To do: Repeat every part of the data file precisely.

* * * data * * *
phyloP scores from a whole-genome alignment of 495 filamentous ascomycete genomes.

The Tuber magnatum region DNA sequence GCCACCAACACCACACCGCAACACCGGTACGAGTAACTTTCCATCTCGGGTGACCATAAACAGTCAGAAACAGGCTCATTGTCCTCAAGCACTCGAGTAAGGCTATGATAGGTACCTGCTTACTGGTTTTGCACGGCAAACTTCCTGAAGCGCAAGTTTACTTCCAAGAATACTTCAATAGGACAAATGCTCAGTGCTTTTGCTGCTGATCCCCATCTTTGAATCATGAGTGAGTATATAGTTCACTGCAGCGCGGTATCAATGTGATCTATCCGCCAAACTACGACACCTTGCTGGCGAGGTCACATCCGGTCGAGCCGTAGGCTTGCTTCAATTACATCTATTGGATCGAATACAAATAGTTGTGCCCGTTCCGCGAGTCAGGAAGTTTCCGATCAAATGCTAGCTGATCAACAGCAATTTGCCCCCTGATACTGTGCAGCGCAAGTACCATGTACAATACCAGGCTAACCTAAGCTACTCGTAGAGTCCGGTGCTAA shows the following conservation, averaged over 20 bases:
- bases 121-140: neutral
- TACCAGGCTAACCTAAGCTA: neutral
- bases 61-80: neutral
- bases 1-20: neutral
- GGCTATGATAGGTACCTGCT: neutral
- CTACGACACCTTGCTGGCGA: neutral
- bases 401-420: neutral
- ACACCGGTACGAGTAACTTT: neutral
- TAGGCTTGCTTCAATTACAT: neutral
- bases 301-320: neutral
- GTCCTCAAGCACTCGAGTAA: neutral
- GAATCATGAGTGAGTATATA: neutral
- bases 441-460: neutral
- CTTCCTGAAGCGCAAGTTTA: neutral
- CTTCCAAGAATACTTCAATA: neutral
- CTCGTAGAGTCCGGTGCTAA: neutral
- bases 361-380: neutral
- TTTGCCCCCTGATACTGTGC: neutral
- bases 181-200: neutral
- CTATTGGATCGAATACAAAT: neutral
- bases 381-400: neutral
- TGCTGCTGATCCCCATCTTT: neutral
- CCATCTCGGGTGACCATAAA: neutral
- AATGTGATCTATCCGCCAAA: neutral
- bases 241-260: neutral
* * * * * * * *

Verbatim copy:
phyloP scores from a whole-genome alignment of 495 filamentous ascomycete genomes.

The Tuber magnatum region DNA sequence GCCACCAACACCACACCGCAACACCGGTACGAGTAACTTTCCATCTCGGGTGACCATAAACAGTCAGAAACAGGCTCATTGTCCTCAAGCACTCGAGTAAGGCTATGATAGGTACCTGCTTACTGGTTTTGCACGGCAAACTTCCTGAAGCGCAAGTTTACTTCCAAGAATACTTCAATAGGACAAATGCTCAGTGCTTTTGCTGCTGATCCCCATCTTTGAATCATGAGTGAGTATATAGTTCACTGCAGCGCGGTATCAATGTGATCTATCCGCCAAACTACGACACCTTGCTGGCGAGGTCACATCCGGTCGAGCCGTAGGCTTGCTTCAATTACATCTATTGGATCGAATACAAATAGTTGTGCCCGTTCCGCGAGTCAGGAAGTTTCCGATCAAATGCTAGCTGATCAACAGCAATTTGCCCCCTGATACTGTGCAGCGCAAGTACCATGTACAATACCAGGCTAACCTAAGCTACTCGTAGAGTCCGGTGCTAA shows the following conservation, averaged over 20 bases:
- bases 121-140: neutral
- TACCAGGCTAACCTAAGCTA: neutral
- bases 61-80: neutral
- bases 1-20: neutral
- GGCTATGATAGGTACCTGCT: neutral
- CTACGACACCTTGCTGGCGA: neutral
- bases 401-420: neutral
- ACACCGGTACGAGTAACTTT: neutral
- TAGGCTTGCTTCAATTACAT: neutral
- bases 301-320: neutral
- GTCCTCAAGCACTCGAGTAA: neutral
- GAATCATGAGTGAGTATATA: neutral
- bases 441-460: neutral
- CTTCCTGAAGCGCAAGTTTA: neutral
- CTTCCAAGAATACTTCAATA: neutral
- CTCGTAGAGTCCGGTGCTAA: neutral
- bases 361-380: neutral
- TTTGCCCCCTGATACTGTGC: neutral
- bases 181-200: neutral
- CTATTGGATCGAATACAAAT: neutral
- bases 381-400: neutral
- TGCTGCTGATCCCCATCTTT: neutral
- CCATCTCGGGTGACCATAAA: neutral
- AATGTGATCTATCCGCCAAA: neutral
- bases 241-260: neutral